01 October, 2012

Shredded Storage in SharePoint 2013 Preview

As you probably know, documents stored in a library or as attachments are stored as binary large objects (BLOBs) in the content database, by default. Remote BLOB Storage (RBS) is a set of APIs that let you move BLOBs out of the SQL Server content database to another storage mechanism. 

In SharePoint 2010, there was opportunity for improvement with both the storage utilization story and I/O performance for documents. In SharePoint 2010, if version history is enabled on a document library, each new version results in a new BLOB for that document. Conceptually, a 1MB file with 10 versions is consuming 10MB of storage. 

What a lot of people don’t consider is that a “new version” doesn’t mean just a change to the document-- it can mean a change to metadata. So if a user changes a metadata field, that is a new version, and a copy of the BLOB is created, even if no change was made to the document itself! 

So BLOBs can proliferate quickly and, to put it bluntly, “pointlessly.” By the way, it’s a best practice to set version retention limits on any library where version history is enabled. 

Second, I/O performance is problematic in SharePoint 2010. There’s an unnecessary file read that occurs when changes—at least to Office documents—are uploaded to the SharePoint web server. 

At the highest level, what SharePoint 2013 shredded storage does is “chunk” or “page” the BLOB into numerous smaller shreds. So a single BLOB is now a construct made up of numerous shreds. 

One result of this architecture is an effect similar to deduplication or single instancing: only differences are saved, not entire BLOBs. So, for example, if you have versioning enabled and a user makes a change to a document, only changed shreds are added to the storage footprint of that document. Shreds that have not changed from the previous version are simply “associated” with both versions. 

You can see significant improvements in storage utilization. That same 1MB file with 10 versions may be consuming 2.2MB of storage, for example. 

Shredded storage also reduces the amount of information about a file that has to be retrieved by the web server from the content database, so I/O improves.
With that conceptual introduction in place, let me punch out a couple of things you need to know, which I’ve found misrepresented in the community:
  • Shredded storage is, on the whole, a good thing, and is on by default
  • You can disable (or re-enable) shredded storage on a per-web application basis. 
  • BLOBs are not shredded on an upgrade, but are shredded when uploaded or modified. 
  • Shredded storage is SharePoint 2013, running on SQL Server 2008 R2 or SQL Server 2012
  • Shredded storage is different than Cobalt. Cobalt is a framework that allows Office client applications to efficiently synchronize changes to SharePoint using the File Synchronization via SOAP of HTTP (FSSHTTP) API. Shredded storage is about how a document is shredded, stored, and reassembled by SQL Server. I’m hearing lots of people suggest that shredded storage works only on Office documents. Not true. Such statements are confounding shredded storage with Cobalt. When we look inside a content database on SharePoint 2013, we see PDFs and other file formats being shredded as well.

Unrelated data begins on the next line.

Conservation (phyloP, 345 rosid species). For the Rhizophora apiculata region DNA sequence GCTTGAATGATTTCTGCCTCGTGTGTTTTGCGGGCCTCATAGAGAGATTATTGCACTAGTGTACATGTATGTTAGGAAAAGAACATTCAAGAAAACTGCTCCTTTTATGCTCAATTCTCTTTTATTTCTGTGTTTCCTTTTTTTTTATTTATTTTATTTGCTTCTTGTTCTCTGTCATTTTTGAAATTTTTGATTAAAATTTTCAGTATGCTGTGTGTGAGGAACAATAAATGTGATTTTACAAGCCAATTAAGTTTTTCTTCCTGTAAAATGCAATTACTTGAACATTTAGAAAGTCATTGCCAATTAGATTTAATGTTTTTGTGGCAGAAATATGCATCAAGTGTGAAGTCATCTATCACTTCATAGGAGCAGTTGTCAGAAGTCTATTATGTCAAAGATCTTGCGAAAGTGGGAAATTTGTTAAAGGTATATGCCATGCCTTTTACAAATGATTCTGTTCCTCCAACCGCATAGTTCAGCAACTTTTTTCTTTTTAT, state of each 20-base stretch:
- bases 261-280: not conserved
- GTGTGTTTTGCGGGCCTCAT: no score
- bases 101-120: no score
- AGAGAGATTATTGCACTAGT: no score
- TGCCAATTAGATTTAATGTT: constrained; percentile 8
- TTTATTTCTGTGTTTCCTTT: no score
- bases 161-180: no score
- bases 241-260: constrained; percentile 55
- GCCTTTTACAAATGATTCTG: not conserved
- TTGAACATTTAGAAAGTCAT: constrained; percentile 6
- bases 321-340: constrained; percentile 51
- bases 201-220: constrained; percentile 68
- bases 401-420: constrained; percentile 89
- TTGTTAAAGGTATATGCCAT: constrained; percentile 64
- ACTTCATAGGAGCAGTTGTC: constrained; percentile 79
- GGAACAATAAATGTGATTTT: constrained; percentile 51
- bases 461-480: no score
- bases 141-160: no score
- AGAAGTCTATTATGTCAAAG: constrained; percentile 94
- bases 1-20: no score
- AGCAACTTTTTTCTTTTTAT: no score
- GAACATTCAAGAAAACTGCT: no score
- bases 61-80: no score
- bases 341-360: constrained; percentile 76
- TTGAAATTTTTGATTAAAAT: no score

• Shredded storage is independent of RBS. You can use RBS with or without shredded storage, and vice versa. Now whether you would use RBS with shredded storage is another question. Folks in the community are currently running tests to determine the performance implications of doing so. My guess is that many of the performance advantages of RBS that I saw with customers, and that both Microsoft and I have documented in white papers, will be reduced or eliminated due to shredded storage. There was also a benefit in SharePoint 2010 to running RBS to store BLOBs on SAN and NAS devices that support deduplication. Shredded storage might very well reduce or eliminate that benefit. However, RBS will continue to be critically important in hierarchical storage management, where you are managing tiers of storage (and therefore cost and other characteristics) based on business rules.
So that’s the “net net” of shredded storage. 

What is still not well documented are the inner workings, so I’ll strive in a future article to detail how it works. Even some of the “official” training and documentation I’ve seen has holes, particularly in relation to the interaction of Cobalt and shredded storage, and how shredded storage does (or does not) help I/O for non-office document formats. 

The good news is you don’t really have to understand how it works, just that it does work. The bottom line is that the SharePoint web server is doing more work, and SQL Server is doing more work, to reduce I/O bottlenecks. Because I/O is likely to be the number-one bottleneck in SharePoint performance, this is all quite desirable. And, along the way, the storage footprint of a document can be reduced—perhaps significantly. 

Each release of SharePoint offers a “feature” that is terribly named (does “shredded storage” sound like a good thing?), poorly documented, and misrepresented in the community. This is one of them for SharePoint 2013. 

Curtsey: www.sharepointpromag.com


Your feedback is always appreciated. I will try to reply to your queries as soon as possible- Amol Ghuge

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